The Equality Act


The Equality Act 2010 protects people from discrimination in the workplace and in wider society. This information guide provides a general overview of the Equality Act. It describes ways in which it is against the law to treat someone and what to do if you feel you have been treated unfairly.

The Equality Act came into force in October 2010 and replaced previous laws with one Act, making the law easier to understand.


Discrimination means treating you unfairly because of who you are. It is against the law to discriminate against anyone because of their:

  • age
  • disability
  • gender reassignment
  • marriage and civil partnership
  • pregnancy and maternity
  • race
  • religion
  • sex
  • sexual orientation

These things listed above are called ‘protected characteristic’. Discrimination because of one or more of these ‘characteristics’ is unlawful under the Act.

The Equality Act sets out the different ways  it is against the law to treat someone, such as: ‘direct and indirect discrimination’, ‘harassment’, ‘victimization’ and ‘failing to make a reasonable adjustment for a disabled person’. It protects you from discrimination by:

  • employers
  • businesses and organisations which provide goods or services (like shops and banks)
  • public bodies (like government departments and local councils)
  • health and care providers (like care homes and hospitals)
  • someone you rent or buy a property from (like housing associations and estate agents)
  • education providers (like schools and colleges)
  • transport services (like buses trains and taxis)

Disability Discrimination

The Equality Act defines a disabled person as:

“someone who has a physical or mental impairment that has a substantial and long-term adverse effect on his or her ability to carry out normal day-to-day activities”. 

The Equality Act includes special rules that ensure that people with HIV, cancer and multiple sclerosis are seen as disabled people from when they are diagnosed, rather than from when the conditions stops them carrying out normal day-to-day activities. Some conditions aren’t covered by the disability definition e.g addiction to non-prescribed drugs or alcohol.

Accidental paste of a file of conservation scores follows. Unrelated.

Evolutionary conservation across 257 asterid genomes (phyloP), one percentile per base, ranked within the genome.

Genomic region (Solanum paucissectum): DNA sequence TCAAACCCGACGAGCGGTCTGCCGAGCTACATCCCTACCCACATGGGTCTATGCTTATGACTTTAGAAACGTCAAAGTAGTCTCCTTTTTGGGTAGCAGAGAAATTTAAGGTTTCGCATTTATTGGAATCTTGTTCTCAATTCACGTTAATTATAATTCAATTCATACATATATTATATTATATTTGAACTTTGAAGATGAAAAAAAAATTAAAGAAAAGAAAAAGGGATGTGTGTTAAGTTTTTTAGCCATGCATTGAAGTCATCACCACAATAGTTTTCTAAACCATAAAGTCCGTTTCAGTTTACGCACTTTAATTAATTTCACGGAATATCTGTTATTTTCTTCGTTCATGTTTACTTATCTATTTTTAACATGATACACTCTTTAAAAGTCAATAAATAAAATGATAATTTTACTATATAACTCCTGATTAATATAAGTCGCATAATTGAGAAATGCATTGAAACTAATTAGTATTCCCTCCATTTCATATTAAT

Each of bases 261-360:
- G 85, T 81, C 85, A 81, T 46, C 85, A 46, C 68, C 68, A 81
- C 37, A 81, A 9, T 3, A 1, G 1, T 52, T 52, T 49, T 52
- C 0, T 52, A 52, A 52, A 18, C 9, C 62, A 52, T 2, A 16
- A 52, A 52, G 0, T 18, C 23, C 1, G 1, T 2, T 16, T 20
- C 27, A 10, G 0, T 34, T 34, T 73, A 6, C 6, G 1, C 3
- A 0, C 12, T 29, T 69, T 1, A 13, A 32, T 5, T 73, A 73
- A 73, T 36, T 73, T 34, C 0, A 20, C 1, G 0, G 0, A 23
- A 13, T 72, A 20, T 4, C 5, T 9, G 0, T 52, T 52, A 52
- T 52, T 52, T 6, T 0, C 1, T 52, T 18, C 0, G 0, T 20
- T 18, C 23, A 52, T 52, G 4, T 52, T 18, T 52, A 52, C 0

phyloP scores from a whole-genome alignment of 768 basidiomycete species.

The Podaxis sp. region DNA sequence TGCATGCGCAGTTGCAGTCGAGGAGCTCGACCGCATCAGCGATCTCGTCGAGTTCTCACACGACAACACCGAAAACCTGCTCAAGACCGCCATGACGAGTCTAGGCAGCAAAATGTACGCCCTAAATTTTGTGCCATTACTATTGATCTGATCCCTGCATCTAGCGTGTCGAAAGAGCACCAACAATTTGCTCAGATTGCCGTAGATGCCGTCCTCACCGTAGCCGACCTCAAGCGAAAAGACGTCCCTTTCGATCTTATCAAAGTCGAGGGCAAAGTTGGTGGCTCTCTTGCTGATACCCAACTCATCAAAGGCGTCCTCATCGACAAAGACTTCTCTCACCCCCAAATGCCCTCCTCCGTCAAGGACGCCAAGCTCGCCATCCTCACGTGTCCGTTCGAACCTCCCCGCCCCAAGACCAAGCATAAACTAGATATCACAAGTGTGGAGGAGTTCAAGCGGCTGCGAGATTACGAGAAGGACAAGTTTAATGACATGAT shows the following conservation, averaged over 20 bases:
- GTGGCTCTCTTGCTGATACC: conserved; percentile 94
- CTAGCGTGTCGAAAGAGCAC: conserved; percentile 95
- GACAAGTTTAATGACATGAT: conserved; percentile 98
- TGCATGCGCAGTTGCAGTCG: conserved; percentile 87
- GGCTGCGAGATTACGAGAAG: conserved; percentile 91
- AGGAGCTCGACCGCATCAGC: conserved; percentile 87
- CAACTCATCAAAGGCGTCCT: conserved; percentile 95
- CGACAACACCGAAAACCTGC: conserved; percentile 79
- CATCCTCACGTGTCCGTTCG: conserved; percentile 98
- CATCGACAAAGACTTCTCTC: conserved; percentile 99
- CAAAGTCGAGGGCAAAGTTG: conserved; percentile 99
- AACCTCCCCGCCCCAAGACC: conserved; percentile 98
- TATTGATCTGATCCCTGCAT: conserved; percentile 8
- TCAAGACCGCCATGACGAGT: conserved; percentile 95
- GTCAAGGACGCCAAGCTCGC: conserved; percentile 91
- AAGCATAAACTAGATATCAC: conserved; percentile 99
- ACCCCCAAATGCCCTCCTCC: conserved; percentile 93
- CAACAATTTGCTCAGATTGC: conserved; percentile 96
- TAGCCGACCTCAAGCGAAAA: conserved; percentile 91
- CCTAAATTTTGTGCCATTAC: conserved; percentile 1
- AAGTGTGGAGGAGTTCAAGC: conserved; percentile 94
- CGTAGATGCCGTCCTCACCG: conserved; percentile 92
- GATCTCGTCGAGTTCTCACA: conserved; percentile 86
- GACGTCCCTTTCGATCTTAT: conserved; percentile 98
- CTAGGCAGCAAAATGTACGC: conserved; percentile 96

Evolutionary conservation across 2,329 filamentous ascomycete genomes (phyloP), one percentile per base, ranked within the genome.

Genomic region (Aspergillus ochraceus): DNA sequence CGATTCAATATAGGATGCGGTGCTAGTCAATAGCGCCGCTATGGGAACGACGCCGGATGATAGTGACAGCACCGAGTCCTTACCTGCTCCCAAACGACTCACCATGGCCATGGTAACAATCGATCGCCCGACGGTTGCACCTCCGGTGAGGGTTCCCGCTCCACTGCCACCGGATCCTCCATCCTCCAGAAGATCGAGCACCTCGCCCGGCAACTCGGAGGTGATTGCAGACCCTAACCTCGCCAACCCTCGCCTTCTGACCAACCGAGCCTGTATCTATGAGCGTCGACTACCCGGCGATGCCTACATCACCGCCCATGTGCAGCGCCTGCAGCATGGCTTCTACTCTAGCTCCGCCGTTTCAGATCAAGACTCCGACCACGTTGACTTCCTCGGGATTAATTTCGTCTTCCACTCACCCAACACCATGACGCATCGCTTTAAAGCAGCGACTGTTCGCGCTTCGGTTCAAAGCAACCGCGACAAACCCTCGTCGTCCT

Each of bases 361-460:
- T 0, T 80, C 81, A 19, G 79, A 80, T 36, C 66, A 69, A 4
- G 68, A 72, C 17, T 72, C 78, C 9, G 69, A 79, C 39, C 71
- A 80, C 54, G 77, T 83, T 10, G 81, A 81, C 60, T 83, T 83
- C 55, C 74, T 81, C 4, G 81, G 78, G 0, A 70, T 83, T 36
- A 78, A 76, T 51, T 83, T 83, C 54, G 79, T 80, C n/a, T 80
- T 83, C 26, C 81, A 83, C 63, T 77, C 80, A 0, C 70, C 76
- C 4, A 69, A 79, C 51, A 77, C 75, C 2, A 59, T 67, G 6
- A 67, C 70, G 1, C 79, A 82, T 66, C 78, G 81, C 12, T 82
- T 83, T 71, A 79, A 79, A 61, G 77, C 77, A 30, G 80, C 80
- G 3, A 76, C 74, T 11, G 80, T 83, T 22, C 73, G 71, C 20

For further information on the definition of disability, see the Equality Act Guidance.

Duty to make reasonable adjustments

Employers, service providers and education providers have to make reasonable adjustments for disabled people in three circumstances:

  • Change the way things are done: you could ask the places to change the way it does the thing which makes it difficult for you to access. This could be a policy, rule or a practice. The Equality Act calls this a ‘provision, criterion or practice’
  • Change a physical feature: sometimes a physical feature of a building or other premises may make it more difficult for you to access or use it. Examples of reasonable adjustments to this could include providing ramps, widening doorways and better lighting
  • Provide extra aids or services: You may need a particular aid, piece of equipment or an additional service to help you access or do something. The Equality Act calls this ‘auxiliary aids and services’. Examples of auxiliary aids and services could include a portable induction loop for people with hearing aids or providing a British Sign Language interpreter.

Finding a reasonable adjustment can be a creative process as there’s no ‘one size fits all’ answer. It might depend on:

  • how easy it is to make the changes
  • if the change you ask for would stop the problem you and other disabled people experience
  • the size of the organisation
  • how much money or resources they have